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ABX Air, Inc., the Airborne Express airline (ABX), operates a shipping service in Wilmington, Ohio. During winter operations, chemical deicers are used to remove frozen materials from critical aircraft surfaces. Following application, the deicers mix with storm water and are conveyed to the airport's storm sewer system. If the deicer-laden storm water is discharged to the local receiving streams, in-stream dissolved oxygen concentrations can decrease below regulatory water quality standards. In January 2001, construction was completed on a storm water collection and treatment system designed to treat the collected storm water using reciprocating subsurface treatment cells. The system design was based upon a three-year pilot-scale study of the same technology. The reciprocating unit process consists of a pair of below grade lined cells containing gravel. A bacterial population forms on the gravel substrate, resulting in an attached-growth biological treatment system. The deicer food source, nutrients, and oxygen are supplied to the bacterial films through the reciprocation process. In the reciprocation process, water is exchanged between the subsurface treatment cells every two to four hours, creating alternating states of submergence of the gravel in wastewater and exposure of the gravel to atmospheric oxygen.

The full-scale treatment system at ABX consists of a series of the reciprocating subsurface treatment cell pairs in parallel trains. Influent flows and CBOD5 concentrations, which can each vary by two orders of magnitude, are managed through a detention and equalization system. The system started up in January 2001 and has operated for two deicing seasons. CBOD5 removal rates for the full-scale system have matched design levels, with influent CBOD5 concentrations reduced by an average of 90% from influent concentrations as high as 3,500 mg/l. Effluent suspended solids concentrations have been minimal.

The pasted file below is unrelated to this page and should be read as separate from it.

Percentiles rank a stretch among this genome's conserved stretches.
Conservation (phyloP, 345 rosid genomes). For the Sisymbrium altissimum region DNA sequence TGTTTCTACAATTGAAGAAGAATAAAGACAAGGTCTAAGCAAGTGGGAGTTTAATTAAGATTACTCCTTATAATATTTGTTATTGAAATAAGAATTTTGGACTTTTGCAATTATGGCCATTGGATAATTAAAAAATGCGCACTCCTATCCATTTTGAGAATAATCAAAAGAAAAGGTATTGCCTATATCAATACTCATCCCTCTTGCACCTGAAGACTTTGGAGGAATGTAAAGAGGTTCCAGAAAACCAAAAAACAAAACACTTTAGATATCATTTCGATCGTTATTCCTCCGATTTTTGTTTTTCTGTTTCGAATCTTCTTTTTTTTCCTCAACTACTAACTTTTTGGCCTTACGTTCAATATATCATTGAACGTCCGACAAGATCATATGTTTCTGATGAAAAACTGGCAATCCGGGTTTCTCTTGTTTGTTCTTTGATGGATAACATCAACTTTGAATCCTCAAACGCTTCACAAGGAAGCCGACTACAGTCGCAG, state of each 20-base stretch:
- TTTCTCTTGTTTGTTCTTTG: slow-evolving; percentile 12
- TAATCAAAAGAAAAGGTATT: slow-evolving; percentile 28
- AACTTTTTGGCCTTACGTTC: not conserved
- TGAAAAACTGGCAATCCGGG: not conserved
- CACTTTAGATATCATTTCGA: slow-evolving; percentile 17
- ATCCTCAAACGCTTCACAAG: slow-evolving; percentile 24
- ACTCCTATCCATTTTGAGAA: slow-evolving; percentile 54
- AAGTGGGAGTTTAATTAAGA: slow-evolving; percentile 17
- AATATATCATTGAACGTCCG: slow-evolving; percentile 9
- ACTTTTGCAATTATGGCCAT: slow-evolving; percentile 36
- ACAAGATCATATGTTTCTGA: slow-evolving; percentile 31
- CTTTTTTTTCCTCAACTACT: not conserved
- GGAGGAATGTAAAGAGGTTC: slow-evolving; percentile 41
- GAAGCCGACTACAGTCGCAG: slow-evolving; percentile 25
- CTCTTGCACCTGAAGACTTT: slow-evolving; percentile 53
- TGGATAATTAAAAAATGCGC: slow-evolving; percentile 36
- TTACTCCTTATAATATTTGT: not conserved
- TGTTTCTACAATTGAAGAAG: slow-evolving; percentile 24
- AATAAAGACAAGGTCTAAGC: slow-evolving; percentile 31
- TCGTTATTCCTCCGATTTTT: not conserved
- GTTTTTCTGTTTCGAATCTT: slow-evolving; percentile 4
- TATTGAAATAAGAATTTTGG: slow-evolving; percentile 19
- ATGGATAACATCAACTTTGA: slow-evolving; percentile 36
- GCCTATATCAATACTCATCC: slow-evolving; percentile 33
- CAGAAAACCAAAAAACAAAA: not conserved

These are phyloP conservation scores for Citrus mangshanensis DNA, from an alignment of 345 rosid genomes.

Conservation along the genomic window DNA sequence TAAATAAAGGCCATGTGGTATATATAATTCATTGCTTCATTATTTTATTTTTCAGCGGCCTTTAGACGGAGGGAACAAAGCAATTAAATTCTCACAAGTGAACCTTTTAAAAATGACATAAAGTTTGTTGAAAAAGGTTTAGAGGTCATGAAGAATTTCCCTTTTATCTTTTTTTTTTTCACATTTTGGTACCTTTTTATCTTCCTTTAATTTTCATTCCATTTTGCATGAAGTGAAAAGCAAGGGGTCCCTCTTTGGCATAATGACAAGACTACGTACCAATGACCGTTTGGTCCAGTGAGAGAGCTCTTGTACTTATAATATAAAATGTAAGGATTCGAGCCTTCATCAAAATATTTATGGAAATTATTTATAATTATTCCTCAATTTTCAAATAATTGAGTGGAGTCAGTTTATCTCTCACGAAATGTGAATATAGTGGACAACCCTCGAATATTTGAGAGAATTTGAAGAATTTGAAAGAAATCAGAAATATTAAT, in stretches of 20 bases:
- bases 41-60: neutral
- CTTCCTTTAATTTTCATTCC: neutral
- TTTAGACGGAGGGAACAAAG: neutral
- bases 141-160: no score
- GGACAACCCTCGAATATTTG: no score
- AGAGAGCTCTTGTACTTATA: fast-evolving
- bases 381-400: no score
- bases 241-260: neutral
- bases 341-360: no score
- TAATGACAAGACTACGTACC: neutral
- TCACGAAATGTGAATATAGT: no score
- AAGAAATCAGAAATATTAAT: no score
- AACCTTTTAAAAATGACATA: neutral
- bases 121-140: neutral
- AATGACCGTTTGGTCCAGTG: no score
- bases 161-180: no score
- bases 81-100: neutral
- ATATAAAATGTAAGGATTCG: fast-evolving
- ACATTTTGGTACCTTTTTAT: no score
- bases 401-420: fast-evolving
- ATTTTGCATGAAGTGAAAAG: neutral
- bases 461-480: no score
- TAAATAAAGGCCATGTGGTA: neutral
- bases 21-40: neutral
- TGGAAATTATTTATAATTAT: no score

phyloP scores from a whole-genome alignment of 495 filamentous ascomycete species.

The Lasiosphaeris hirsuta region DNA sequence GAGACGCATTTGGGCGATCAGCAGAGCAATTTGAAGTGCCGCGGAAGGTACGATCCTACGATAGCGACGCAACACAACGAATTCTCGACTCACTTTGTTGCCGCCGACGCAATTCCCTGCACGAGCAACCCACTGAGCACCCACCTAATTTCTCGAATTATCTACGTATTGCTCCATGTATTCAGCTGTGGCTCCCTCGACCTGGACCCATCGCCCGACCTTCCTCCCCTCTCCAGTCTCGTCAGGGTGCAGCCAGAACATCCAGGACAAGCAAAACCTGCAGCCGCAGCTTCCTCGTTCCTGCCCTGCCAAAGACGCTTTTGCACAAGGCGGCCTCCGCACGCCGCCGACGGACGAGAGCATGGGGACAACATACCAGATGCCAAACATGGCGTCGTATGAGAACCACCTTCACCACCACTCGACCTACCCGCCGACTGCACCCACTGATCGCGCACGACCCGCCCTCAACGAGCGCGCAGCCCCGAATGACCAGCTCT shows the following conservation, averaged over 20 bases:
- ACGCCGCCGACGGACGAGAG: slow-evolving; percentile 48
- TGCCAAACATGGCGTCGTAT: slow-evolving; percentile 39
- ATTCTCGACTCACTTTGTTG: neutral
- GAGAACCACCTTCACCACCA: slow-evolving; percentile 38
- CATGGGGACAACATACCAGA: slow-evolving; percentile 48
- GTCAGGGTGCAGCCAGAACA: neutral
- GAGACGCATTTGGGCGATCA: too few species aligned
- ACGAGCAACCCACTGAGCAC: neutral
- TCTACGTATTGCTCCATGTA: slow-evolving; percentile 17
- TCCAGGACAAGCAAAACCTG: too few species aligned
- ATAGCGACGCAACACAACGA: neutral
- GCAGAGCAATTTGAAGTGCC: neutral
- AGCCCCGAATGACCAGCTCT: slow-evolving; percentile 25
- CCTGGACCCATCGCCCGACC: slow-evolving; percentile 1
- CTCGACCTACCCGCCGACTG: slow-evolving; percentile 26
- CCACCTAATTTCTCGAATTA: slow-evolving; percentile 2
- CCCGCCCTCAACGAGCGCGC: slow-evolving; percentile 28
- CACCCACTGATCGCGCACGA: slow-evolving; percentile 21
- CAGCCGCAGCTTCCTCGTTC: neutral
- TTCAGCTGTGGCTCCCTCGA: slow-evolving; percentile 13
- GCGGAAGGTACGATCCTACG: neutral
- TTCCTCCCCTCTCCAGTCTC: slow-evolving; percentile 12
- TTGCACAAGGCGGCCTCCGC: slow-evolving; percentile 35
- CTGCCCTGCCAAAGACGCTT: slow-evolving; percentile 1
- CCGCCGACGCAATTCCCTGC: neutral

The process has been proven to operate well at cold-water temperatures (as low as 34°F), absorb shock loads well, maintain consistent degradation rates, produce low solids concentrations, and operate without significant odor. The system has applications for any high strength wastewater and can easily be designed to fit any size application.

Document Type: Research Article


Publication date: January 1, 2002

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  • Proceedings of the Water Environment Federation is an archive of papers published in the proceedings of the annual Water Environment Federation® Technical Exhibition and Conference (WEFTEC® ) and specialty conferences held since the year 2000. These proceedings are not peer reviewed.

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